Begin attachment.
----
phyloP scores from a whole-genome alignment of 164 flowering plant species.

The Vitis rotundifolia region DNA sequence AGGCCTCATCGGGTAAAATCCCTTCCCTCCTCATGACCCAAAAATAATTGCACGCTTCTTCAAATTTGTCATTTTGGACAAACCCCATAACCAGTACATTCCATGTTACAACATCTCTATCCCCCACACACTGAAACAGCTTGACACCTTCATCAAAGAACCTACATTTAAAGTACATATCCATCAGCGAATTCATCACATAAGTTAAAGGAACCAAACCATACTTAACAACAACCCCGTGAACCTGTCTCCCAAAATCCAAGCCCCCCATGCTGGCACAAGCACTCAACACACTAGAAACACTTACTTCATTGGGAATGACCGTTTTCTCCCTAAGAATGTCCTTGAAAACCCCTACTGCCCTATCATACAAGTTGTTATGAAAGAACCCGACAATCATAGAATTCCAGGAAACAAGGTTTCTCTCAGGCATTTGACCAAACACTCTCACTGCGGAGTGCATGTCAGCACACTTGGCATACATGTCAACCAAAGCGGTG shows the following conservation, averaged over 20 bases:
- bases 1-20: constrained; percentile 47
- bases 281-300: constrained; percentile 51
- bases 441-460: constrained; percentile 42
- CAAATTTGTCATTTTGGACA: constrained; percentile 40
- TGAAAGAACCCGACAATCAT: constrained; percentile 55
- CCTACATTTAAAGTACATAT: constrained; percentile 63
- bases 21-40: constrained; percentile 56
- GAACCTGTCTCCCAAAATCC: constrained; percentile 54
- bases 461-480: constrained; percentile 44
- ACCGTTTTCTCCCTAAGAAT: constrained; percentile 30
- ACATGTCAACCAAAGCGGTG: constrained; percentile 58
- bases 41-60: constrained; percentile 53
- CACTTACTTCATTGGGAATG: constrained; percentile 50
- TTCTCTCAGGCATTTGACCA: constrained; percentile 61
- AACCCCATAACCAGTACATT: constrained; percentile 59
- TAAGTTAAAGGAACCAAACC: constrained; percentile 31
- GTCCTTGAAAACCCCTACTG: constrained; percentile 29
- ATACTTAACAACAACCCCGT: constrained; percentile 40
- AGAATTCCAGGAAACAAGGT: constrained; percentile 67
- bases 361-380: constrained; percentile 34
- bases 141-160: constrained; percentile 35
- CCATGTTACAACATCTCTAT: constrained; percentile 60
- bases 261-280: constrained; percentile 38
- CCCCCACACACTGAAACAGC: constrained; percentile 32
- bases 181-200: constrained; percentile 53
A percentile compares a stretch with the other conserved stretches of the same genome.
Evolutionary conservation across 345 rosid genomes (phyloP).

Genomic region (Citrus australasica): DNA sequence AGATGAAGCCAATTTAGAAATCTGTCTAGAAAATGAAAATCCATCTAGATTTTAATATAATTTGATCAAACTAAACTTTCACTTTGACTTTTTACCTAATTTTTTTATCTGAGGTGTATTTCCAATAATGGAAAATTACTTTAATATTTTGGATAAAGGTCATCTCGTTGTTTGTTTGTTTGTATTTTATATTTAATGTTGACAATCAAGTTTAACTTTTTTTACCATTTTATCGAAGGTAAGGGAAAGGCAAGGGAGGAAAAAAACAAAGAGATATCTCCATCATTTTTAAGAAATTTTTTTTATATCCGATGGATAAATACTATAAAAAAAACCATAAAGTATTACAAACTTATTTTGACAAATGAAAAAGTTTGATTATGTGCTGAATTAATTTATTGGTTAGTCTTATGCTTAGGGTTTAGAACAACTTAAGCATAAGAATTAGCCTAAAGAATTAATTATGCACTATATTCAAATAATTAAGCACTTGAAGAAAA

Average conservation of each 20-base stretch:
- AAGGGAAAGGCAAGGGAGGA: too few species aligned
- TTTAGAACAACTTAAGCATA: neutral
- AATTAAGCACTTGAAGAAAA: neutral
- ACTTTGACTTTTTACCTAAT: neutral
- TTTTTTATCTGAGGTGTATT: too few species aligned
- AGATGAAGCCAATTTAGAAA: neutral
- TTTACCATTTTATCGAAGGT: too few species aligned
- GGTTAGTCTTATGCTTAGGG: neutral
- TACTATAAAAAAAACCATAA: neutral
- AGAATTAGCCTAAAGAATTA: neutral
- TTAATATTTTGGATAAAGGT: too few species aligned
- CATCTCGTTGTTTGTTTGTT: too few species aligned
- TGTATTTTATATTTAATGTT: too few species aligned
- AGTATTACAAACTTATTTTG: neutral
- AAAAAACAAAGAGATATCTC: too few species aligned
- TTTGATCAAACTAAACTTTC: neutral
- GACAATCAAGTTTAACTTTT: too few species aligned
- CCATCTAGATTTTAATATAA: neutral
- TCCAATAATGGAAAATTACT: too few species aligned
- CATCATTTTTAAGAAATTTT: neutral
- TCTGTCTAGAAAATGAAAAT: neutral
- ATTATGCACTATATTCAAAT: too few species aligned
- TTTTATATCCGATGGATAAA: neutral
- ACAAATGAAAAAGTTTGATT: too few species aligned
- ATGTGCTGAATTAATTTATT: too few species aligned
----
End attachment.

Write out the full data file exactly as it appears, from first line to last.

phyloP scores from a whole-genome alignment of 164 flowering plant species.

The Vitis rotundifolia region DNA sequence AGGCCTCATCGGGTAAAATCCCTTCCCTCCTCATGACCCAAAAATAATTGCACGCTTCTTCAAATTTGTCATTTTGGACAAACCCCATAACCAGTACATTCCATGTTACAACATCTCTATCCCCCACACACTGAAACAGCTTGACACCTTCATCAAAGAACCTACATTTAAAGTACATATCCATCAGCGAATTCATCACATAAGTTAAAGGAACCAAACCATACTTAACAACAACCCCGTGAACCTGTCTCCCAAAATCCAAGCCCCCCATGCTGGCACAAGCACTCAACACACTAGAAACACTTACTTCATTGGGAATGACCGTTTTCTCCCTAAGAATGTCCTTGAAAACCCCTACTGCCCTATCATACAAGTTGTTATGAAAGAACCCGACAATCATAGAATTCCAGGAAACAAGGTTTCTCTCAGGCATTTGACCAAACACTCTCACTGCGGAGTGCATGTCAGCACACTTGGCATACATGTCAACCAAAGCGGTG shows the following conservation, averaged over 20 bases:
- bases 1-20: constrained; percentile 47
- bases 281-300: constrained; percentile 51
- bases 441-460: constrained; percentile 42
- CAAATTTGTCATTTTGGACA: constrained; percentile 40
- TGAAAGAACCCGACAATCAT: constrained; percentile 55
- CCTACATTTAAAGTACATAT: constrained; percentile 63
- bases 21-40: constrained; percentile 56
- GAACCTGTCTCCCAAAATCC: constrained; percentile 54
- bases 461-480: constrained; percentile 44
- ACCGTTTTCTCCCTAAGAAT: constrained; percentile 30
- ACATGTCAACCAAAGCGGTG: constrained; percentile 58
- bases 41-60: constrained; percentile 53
- CACTTACTTCATTGGGAATG: constrained; percentile 50
- TTCTCTCAGGCATTTGACCA: constrained; percentile 61
- AACCCCATAACCAGTACATT: constrained; percentile 59
- TAAGTTAAAGGAACCAAACC: constrained; percentile 31
- GTCCTTGAAAACCCCTACTG: constrained; percentile 29
- ATACTTAACAACAACCCCGT: constrained; percentile 40
- AGAATTCCAGGAAACAAGGT: constrained; percentile 67
- bases 361-380: constrained; percentile 34
- bases 141-160: constrained; percentile 35
- CCATGTTACAACATCTCTAT: constrained; percentile 60
- bases 261-280: constrained; percentile 38
- CCCCCACACACTGAAACAGC: constrained; percentile 32
- bases 181-200: constrained; percentile 53
A percentile compares a stretch with the other conserved stretches of the same genome.
Evolutionary conservation across 345 rosid genomes (phyloP).

Genomic region (Citrus australasica): DNA sequence AGATGAAGCCAATTTAGAAATCTGTCTAGAAAATGAAAATCCATCTAGATTTTAATATAATTTGATCAAACTAAACTTTCACTTTGACTTTTTACCTAATTTTTTTATCTGAGGTGTATTTCCAATAATGGAAAATTACTTTAATATTTTGGATAAAGGTCATCTCGTTGTTTGTTTGTTTGTATTTTATATTTAATGTTGACAATCAAGTTTAACTTTTTTTACCATTTTATCGAAGGTAAGGGAAAGGCAAGGGAGGAAAAAAACAAAGAGATATCTCCATCATTTTTAAGAAATTTTTTTTATATCCGATGGATAAATACTATAAAAAAAACCATAAAGTATTACAAACTTATTTTGACAAATGAAAAAGTTTGATTATGTGCTGAATTAATTTATTGGTTAGTCTTATGCTTAGGGTTTAGAACAACTTAAGCATAAGAATTAGCCTAAAGAATTAATTATGCACTATATTCAAATAATTAAGCACTTGAAGAAAA

Average conservation of each 20-base stretch:
- AAGGGAAAGGCAAGGGAGGA: too few species aligned
- TTTAGAACAACTTAAGCATA: neutral
- AATTAAGCACTTGAAGAAAA: neutral
- ACTTTGACTTTTTACCTAAT: neutral
- TTTTTTATCTGAGGTGTATT: too few species aligned
- AGATGAAGCCAATTTAGAAA: neutral
- TTTACCATTTTATCGAAGGT: too few species aligned
- GGTTAGTCTTATGCTTAGGG: neutral
- TACTATAAAAAAAACCATAA: neutral
- AGAATTAGCCTAAAGAATTA: neutral
- TTAATATTTTGGATAAAGGT: too few species aligned
- CATCTCGTTGTTTGTTTGTT: too few species aligned
- TGTATTTTATATTTAATGTT: too few species aligned
- AGTATTACAAACTTATTTTG: neutral
- AAAAAACAAAGAGATATCTC: too few species aligned
- TTTGATCAAACTAAACTTTC: neutral
- GACAATCAAGTTTAACTTTT: too few species aligned
- CCATCTAGATTTTAATATAA: neutral
- TCCAATAATGGAAAATTACT: too few species aligned
- CATCATTTTTAAGAAATTTT: neutral
- TCTGTCTAGAAAATGAAAAT: neutral
- ATTATGCACTATATTCAAAT: too few species aligned
- TTTTATATCCGATGGATAAA: neutral
- ACAAATGAAAAAGTTTGATT: too few species aligned
- ATGTGCTGAATTAATTTATT: too few species aligned